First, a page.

Workforce agencies deliver hope, stability in dire times

When Martha Espinosa heard the news she was crushed.

Orchard Supply, a long standing staple of hardware and home goods in the City of Fresno, was closing seven area stores leaving hundreds of workers in limbo. Espinosa, a Business Services coordinator for the Fresno Regional Workforce Development Board, didn't wait for a phone call or an invitation to step up and do her part to quell the fears many Orchard employees were grappling with. "I just showed up," Espinosa says. "Rapid response is a proactive program where we reach out to businesses and employees that may be experiencing layoffs or closures. We help where we can and our goal is to connect employees to resources and information that give them a way forward." It wasn't hard for the longtime Fresnan to put herself in their shoes, as years before she too found out her previous employer was closing its doors and she clearly recalls the insecurities and questions.

"It can be devastating, a lot of times you aren't given very much information and you are left wondering what's going on," says Espinosa. "That's why we showed up and knocked on their doors. We can bring some calm during turbulent times." The Fresno Regional Workforce Development Board responded quickly to the closure which was making headlines in Fresno. It started at one store, where the FRWDB pulled up to the storefront in a borrowed and repurposed RV from the Fresno County Library. After some hesitation from the corporate offices at Orchard, the digital bus made its way to each store, taking employees in on their breaks to introduce them to services, programs and workshops for resume writing and interviewing. "Some people had worked there for 20 or 30 years," says Espinosa. "To do our part and be able to help somebody feel in control and provide them with a little home is really rewarding. We are trying to connect them to their next career."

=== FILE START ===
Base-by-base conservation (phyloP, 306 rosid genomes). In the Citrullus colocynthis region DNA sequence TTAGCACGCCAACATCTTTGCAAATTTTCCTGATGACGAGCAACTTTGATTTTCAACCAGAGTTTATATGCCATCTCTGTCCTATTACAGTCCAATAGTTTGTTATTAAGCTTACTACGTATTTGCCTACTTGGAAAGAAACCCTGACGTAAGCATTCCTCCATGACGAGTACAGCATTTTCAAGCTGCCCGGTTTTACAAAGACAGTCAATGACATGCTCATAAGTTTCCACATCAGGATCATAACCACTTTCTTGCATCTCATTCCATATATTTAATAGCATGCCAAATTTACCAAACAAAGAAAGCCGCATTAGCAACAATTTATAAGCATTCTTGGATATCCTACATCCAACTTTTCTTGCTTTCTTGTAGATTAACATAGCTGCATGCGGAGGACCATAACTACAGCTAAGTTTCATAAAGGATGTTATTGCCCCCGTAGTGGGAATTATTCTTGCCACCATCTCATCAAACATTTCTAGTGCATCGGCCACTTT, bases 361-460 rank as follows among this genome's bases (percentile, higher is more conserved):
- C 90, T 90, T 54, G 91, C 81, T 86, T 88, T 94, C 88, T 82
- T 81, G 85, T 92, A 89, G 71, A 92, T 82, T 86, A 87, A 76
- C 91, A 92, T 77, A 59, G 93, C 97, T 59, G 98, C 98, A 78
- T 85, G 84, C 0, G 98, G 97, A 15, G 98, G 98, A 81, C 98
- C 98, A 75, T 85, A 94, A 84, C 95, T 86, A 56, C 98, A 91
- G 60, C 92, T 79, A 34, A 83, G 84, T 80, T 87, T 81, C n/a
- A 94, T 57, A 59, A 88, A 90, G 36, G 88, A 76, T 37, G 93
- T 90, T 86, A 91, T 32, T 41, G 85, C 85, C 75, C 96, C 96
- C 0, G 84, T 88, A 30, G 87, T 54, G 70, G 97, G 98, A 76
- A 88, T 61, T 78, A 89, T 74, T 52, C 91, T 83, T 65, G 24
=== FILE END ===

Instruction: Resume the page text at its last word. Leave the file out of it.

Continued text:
More than just a pamphlet

In the city of Riverbank in Stanislaus County a boutique clothing store called Justice was closing its doors. A single sheet of paper was taped to the door notifying customers of the impending closure.

Elena Blanton, Rapid Response Coordinator for Stanislaus County Workforce Development Board heard about the closure from a co-worker who saw the sign.

"This is how we hear about closures a lot of the time," says Blanton. "It's a mixed bag. No matter how we hear about it, we always find a way to reach those employees that are going to be laid off."

Blanton believes firmly in the importance of looking those affected in the eye and giving them something to look forward to. She has a scripted presentation and materials to deliver to the employees, but above all she says they leave with a face, a name and a phone number for somebody who is there to help.

Whether it's the dozens of employees at the Oakdale K-Mart that closed or Game Stops impacted by the COVID-19 Pandemic, Blanton says the single requirement of a Rapid Resource Coordinator is empathy.

"You have to understand that this is devastating news. Sometimes by the time we get there it's already sunk in, other times it's fresh," she says. "They need to know somebody is there to point them in the right direction."